As per the Apex Legends thread, I installed the game on my XB1X last week and gave it a go. Holy shit it looks glorious, on a big 55 inch telly, native(ish) [email protected] with all kinds of amazing shinies, it looked gobsmackingly gorgeous, you simply aren't going to squeeze that sort of picture quality down a 30Mb/s internet connection, and that's what people are getting now, on current gen consoles. (And that's before you start to factor in contention on the LAN from other people doing shit on their various devices.)

I get that 30Mb/s is fine if you're doing some sort of end-to-end compression run on a video render or something like that, but games are entirely dynamic, the backend has no way of knowing what frames it will have to draw in the future, and it can't rely on interpolation from the last without all kinds of horrible muddiness (as seen with OnLive).

For my money, Stadia falls into exactly the same hole that OnLive did. Keen gamers want their consoles and/or PCs, they want their games collection in a 'permanent' online repository such as XBL/Steam/PSLive/Origin, they want to know they've got local installs of their games and that they're not reliant on a fast internet connection just to be able to play their games at all. (For example, Forza Horizon 4 is an 'always online' game, but I always just play in private mode unless I'm doing multiplayer with my chums, so once I've got into the game I really don't care what my internet connection is like, or if Mrs Hearthly is uploading a video to YouTube and saturating the upload of our internet connection.)

So if it's not for keen gamers, who is it for, casual gamers? Hell no. They're not going to buy kit and pay a subscription fee or purchase costs for something that to their mind, they can do on their phones for free.

And it's not like it'll be good for the 'travelling gamer' either, we've all used hotel wi-fi, right? Even the premium upgraded version? I generally think I'm doing well if I can play Hearthstone smoothly. (A turn based card game....)

There's no real market for Stadia, they're not going to be able to convince (enough) people it's something that they want. I call fail.
Hearthly wrote:
Doctor Glyndwr wrote:
In 2017, 58% of UK broadband users had internet of "up to 30 mbit/sec" or more, which should be fast enough for a 4k stream even allowing for some of the "up to" wriggle room. That number will be quite a bit higher today.


On what planet is 30Mb/s good enough for a 4K stream?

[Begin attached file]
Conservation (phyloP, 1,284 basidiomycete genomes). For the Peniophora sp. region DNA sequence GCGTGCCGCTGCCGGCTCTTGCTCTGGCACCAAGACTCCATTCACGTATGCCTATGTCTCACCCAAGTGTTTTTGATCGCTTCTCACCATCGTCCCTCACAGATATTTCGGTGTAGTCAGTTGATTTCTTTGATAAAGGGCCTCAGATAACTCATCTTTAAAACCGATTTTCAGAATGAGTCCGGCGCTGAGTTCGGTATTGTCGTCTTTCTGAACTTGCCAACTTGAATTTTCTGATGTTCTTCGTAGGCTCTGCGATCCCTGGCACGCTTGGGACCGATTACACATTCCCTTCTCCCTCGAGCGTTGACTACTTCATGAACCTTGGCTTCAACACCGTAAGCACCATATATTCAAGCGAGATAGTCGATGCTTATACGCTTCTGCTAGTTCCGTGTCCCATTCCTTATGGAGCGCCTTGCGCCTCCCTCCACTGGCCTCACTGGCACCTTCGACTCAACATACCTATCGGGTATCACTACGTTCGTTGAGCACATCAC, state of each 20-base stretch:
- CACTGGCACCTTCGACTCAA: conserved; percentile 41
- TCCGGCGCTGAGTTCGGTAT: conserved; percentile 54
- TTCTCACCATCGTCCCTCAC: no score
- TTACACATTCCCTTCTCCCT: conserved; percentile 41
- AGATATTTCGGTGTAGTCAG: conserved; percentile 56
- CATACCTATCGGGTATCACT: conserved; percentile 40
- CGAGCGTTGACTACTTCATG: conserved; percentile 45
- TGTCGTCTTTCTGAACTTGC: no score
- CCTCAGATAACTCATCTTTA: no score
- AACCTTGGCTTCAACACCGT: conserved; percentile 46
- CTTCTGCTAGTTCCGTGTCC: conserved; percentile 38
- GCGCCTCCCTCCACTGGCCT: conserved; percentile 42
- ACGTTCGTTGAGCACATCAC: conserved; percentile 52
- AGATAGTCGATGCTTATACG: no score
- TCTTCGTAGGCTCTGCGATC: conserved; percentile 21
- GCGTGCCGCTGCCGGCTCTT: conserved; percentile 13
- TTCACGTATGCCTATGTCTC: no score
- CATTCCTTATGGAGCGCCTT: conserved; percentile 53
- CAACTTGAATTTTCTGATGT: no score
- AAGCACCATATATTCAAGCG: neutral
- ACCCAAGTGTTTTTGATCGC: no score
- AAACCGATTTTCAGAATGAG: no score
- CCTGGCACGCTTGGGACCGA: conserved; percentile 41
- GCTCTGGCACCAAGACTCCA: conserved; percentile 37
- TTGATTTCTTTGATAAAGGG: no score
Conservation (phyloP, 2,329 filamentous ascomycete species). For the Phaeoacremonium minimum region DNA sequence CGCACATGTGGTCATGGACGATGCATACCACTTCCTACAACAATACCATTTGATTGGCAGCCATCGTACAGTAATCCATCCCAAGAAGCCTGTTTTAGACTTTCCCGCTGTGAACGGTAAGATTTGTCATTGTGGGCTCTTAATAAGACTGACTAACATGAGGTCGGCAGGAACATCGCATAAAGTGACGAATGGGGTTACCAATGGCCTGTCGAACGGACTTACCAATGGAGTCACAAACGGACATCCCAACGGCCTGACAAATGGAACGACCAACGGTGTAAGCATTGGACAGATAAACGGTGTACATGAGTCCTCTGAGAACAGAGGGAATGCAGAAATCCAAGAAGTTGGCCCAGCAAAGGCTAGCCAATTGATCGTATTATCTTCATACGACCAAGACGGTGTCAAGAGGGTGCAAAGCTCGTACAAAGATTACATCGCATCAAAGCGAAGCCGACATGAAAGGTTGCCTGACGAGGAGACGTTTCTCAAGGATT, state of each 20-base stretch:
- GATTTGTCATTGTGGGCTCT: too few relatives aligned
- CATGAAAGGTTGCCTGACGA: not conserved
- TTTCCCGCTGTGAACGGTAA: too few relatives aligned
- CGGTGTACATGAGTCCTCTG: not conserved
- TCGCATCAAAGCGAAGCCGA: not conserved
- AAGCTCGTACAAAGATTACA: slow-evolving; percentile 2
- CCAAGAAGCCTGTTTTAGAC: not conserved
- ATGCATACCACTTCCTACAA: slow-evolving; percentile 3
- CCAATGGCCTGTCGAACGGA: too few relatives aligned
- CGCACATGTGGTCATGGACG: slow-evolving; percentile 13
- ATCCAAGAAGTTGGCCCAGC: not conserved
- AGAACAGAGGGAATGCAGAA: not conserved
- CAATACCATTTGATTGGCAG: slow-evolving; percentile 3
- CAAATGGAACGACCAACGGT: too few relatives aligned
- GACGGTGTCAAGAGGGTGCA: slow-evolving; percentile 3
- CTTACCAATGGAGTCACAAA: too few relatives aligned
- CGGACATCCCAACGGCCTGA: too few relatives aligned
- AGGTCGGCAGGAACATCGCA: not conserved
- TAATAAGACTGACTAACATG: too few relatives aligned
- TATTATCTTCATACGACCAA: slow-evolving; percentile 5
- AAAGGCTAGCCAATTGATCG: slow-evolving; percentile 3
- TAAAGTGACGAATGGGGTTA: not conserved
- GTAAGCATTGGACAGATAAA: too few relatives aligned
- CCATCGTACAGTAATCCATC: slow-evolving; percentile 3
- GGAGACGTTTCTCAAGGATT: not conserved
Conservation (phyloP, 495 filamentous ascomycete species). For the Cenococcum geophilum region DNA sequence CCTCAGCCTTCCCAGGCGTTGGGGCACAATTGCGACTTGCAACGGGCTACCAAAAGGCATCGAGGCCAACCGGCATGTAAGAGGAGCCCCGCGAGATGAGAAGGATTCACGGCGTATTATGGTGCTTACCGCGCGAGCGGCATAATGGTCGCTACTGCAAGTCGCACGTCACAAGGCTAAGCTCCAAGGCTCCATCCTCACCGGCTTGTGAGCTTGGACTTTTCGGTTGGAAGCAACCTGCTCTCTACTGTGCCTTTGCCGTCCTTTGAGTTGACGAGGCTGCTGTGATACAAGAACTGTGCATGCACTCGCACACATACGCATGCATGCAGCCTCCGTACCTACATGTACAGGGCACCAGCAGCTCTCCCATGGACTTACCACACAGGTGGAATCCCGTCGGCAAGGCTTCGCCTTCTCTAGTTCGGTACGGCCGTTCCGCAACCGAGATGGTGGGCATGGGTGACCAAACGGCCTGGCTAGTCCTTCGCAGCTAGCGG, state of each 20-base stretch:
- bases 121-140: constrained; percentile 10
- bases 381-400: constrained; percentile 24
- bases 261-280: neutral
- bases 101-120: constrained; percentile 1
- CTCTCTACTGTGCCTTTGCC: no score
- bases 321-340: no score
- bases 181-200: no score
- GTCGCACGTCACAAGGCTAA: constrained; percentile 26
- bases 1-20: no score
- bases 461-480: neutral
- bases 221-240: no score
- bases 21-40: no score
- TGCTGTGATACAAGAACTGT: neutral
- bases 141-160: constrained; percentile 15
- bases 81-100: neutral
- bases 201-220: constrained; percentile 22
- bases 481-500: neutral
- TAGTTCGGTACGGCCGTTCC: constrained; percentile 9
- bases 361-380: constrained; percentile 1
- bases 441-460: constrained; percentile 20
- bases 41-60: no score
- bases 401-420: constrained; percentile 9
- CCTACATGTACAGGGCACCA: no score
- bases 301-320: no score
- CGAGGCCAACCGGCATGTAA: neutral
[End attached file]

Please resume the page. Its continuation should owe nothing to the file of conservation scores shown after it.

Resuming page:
I get 16mbps, Netflix will stream 4k after about two or three minutes when it decides it's safe to try. YouTube will stream 4k instantaneously.
I do hope to be convinced by this. I think it will be popular and people will want it as soon as Google's megacomputers are churning out stuff that any console or shitty little home PC could not even hope to touch. It just needs that killer title.
markg wrote:
Hearthly wrote:
I get 16mbps, Netflix will stream 4k after about two or three minutes when it decides it's safe to try. YouTube will stream 4k instantaneously.


Yes but as I note above, that's pre-rendered and pre-compressed, all the CPU grunt required to optimise that stream has already been done, because it's a linear 'a to b' source file, whereby all the compression algorithms can do their stuff safe in the knowledge that one frame will always follow another in a perfectly orderly fashion. (For example, when I render out a video for my YouTube channel, Vegas Movie Studio utilising my 8C/16T CPU with GPU acceleration gets very busy for quite a while, and plonks out a very nicely rendered result at the end of it all.)

(And furthermore, once my upload to YouTube has completed, YT then munches away at it for quite a while longer to do its own optimisation before I can actually publish the video.)

Now transpose that to a videogame.

Are you going to look left, or right? Move forwards, or backwards?

It's literally got to do the whole thing on the fly, and that's what you're not going to be able to squeeze down a 16Mb/s pipe, or 30Mb/s pipe, without it degenerating into a horrible blurry mess, and you can add in latency as well. (And that's even assuming the game has got the whole internet connection to itself with nothing contending locally or all the way to the server and back.)
We already know how long it takes to encode that stream, a few tens of milliseconds, so it's clearly not comparable to a PC rendering a video file.